Saturday, July 28, 2007

Will Greener Planes Bring Meaner Conditions Around Airports?

Generally reducing greenhouse gas emissions is associated with providing other environmental benefits but in a Washington Post article the director of research and technology at Rolls-Royce, Richard J. Parker, says that focusing on reducing carbon dioxide emissions by engineers might result in new engines that are noisier or produce more of the environmentally troublesome nitrogen oxides than present engines. In the words of Parker:

"Will people living near airports win out, or will the planet as a whole win out?"

Not a great choice. Of course, there is always the option of flying less but this also has negative consequences, particularly for people in less developed areas who depend on hoards of tourists booking their hotels to survive economically. It seems that choices have to be made and everyone can’t win.

Friday, July 20, 2007

Al Gore: a Help or Hindrance?

It is almost taken for granted that Al Gore has made an immeasurable contribution to the cause of fighting global warming, nearly single-handedly it sometimes seems moving the issue from the green edges of society into the mainstream. Yet, on Earth Meanders blog Glen Barry strongly criticizes Gore’s strategy when he says:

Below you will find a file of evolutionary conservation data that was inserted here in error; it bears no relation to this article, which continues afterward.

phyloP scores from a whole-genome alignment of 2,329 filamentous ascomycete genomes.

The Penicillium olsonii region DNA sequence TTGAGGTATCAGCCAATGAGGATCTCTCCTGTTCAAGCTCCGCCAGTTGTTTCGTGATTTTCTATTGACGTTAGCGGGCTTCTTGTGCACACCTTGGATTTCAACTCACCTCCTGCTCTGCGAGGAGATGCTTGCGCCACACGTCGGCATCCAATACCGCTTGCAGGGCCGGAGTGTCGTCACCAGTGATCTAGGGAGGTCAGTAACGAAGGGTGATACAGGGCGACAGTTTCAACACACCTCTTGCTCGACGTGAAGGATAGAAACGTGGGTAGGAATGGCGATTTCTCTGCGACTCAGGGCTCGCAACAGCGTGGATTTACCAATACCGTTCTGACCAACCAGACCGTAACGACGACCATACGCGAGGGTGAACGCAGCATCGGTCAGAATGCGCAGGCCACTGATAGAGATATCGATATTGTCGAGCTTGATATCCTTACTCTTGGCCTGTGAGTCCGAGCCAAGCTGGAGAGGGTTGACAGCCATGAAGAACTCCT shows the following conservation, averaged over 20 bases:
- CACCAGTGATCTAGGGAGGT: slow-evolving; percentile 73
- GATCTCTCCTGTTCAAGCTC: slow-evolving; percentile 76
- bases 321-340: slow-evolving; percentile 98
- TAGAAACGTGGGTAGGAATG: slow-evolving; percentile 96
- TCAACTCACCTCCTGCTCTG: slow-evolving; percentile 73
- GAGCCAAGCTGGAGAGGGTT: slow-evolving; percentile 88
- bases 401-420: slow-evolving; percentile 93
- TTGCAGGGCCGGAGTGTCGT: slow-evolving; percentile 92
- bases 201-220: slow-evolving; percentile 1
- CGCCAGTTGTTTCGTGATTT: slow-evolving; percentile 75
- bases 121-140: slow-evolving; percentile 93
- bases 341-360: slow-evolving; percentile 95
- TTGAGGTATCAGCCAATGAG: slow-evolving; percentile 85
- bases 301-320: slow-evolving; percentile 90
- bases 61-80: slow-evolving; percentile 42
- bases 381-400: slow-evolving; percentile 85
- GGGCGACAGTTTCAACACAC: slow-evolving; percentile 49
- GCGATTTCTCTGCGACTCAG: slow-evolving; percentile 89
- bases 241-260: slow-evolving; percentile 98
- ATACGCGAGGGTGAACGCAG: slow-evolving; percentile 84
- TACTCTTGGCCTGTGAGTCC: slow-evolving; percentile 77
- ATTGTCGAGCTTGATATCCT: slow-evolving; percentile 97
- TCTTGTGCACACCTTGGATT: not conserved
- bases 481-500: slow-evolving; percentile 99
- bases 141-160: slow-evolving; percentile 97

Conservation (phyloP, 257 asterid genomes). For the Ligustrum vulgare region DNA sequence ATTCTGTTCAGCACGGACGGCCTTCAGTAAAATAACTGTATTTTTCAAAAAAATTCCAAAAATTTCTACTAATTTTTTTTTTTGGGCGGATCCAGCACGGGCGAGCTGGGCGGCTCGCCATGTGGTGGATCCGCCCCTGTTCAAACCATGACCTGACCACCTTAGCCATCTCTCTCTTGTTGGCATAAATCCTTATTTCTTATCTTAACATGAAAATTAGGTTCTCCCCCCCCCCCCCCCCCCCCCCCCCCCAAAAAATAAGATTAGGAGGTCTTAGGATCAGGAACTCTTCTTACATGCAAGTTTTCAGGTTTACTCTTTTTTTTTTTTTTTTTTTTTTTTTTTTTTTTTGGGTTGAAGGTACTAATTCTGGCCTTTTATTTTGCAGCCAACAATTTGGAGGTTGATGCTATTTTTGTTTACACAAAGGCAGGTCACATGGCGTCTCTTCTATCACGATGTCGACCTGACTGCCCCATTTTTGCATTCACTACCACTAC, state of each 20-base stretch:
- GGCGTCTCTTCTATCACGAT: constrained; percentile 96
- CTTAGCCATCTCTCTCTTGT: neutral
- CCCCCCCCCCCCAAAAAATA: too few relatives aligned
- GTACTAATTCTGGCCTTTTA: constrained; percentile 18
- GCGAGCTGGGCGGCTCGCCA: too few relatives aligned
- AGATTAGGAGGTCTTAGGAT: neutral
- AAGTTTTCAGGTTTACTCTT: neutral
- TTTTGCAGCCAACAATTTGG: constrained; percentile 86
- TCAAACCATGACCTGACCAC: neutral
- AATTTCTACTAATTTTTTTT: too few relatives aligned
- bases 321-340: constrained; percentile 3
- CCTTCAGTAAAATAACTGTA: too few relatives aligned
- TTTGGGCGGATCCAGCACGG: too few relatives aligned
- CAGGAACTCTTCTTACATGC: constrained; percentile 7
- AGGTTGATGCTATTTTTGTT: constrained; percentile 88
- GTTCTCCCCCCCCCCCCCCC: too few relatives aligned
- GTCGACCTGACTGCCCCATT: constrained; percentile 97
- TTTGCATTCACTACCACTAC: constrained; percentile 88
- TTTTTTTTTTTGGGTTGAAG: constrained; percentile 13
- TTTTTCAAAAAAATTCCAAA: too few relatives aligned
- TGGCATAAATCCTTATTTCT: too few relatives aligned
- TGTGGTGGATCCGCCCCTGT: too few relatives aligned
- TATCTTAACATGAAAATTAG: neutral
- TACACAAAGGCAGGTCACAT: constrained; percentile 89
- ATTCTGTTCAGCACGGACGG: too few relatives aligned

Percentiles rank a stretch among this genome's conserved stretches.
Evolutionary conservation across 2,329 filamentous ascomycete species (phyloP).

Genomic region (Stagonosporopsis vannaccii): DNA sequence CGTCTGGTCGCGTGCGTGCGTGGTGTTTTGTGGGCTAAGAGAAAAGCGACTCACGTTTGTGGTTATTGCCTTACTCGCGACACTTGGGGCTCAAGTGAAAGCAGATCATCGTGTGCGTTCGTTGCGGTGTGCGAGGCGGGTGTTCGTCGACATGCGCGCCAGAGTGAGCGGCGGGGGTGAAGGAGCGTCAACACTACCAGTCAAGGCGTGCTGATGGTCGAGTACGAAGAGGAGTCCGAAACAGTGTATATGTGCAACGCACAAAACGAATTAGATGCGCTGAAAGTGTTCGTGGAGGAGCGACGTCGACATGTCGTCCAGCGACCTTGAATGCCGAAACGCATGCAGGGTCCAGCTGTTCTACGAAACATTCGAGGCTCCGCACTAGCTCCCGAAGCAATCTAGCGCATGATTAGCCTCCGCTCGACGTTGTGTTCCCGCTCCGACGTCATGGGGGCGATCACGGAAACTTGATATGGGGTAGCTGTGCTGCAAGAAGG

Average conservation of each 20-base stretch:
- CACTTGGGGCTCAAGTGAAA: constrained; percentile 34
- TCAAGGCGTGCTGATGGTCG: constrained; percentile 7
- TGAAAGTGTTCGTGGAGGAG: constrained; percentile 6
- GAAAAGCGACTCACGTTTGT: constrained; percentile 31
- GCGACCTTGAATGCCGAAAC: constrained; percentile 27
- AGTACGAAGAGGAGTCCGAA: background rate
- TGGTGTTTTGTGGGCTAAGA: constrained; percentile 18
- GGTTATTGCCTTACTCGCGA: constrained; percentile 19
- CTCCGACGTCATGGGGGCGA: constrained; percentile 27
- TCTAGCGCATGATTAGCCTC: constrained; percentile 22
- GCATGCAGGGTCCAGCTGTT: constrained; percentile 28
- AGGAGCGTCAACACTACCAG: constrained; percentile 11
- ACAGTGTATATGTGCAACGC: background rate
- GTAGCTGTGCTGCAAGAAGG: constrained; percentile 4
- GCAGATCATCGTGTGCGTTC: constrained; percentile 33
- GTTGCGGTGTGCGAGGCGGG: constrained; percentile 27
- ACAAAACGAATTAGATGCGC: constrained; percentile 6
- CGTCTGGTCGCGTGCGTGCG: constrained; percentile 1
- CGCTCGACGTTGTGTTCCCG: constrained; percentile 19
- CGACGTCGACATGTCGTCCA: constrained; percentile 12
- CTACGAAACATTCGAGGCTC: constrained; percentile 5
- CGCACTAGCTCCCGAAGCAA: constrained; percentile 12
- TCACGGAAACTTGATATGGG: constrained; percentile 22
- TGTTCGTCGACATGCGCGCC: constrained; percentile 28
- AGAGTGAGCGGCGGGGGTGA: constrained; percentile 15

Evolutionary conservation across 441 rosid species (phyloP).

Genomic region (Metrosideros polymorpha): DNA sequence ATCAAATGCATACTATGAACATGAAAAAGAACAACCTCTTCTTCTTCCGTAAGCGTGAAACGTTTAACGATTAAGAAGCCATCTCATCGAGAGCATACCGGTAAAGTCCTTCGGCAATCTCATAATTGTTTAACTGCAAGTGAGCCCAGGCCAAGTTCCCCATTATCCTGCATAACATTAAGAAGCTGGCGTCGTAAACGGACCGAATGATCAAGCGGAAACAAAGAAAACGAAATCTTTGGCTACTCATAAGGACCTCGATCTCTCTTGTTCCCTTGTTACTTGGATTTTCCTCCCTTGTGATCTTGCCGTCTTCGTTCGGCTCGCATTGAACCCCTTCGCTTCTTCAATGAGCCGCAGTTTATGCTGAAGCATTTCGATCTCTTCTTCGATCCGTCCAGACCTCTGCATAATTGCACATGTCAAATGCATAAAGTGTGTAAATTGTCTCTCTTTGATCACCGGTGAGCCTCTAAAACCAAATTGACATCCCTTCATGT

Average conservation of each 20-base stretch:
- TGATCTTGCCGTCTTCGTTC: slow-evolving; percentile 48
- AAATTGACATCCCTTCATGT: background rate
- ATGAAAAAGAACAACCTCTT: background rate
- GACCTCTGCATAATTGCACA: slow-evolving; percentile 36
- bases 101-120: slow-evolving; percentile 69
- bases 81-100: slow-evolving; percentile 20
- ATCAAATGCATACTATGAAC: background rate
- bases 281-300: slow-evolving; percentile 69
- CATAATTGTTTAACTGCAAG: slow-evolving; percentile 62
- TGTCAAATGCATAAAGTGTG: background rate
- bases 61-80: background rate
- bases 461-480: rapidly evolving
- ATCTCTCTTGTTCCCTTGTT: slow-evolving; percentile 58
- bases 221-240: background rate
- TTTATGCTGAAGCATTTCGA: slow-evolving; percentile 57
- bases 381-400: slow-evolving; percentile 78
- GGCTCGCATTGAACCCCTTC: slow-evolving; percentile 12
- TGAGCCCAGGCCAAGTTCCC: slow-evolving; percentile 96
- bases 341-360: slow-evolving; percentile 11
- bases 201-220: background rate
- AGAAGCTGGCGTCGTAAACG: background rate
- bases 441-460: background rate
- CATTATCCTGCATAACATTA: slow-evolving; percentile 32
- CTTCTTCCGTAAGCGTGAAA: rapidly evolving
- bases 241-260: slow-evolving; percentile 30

I am concerned with the direction Al Gore, as the self-appointed climate movement leader, is taking -- emphasizing celebrity and inadequate small personal responses, to the detriment of grassroots inspired major cultural change necessary to save the Earth.

Perhaps a bigger problem of Gore leading the charge is that he is a polarizing figure. Millions of conservatives don’t like him, Bill, or Hillary. Although he says this should not be a partisan issue it is hard to see how it can not be if he is the one out in front. There must be many people who won’t listen to his recommendations simply because he is Al Gore.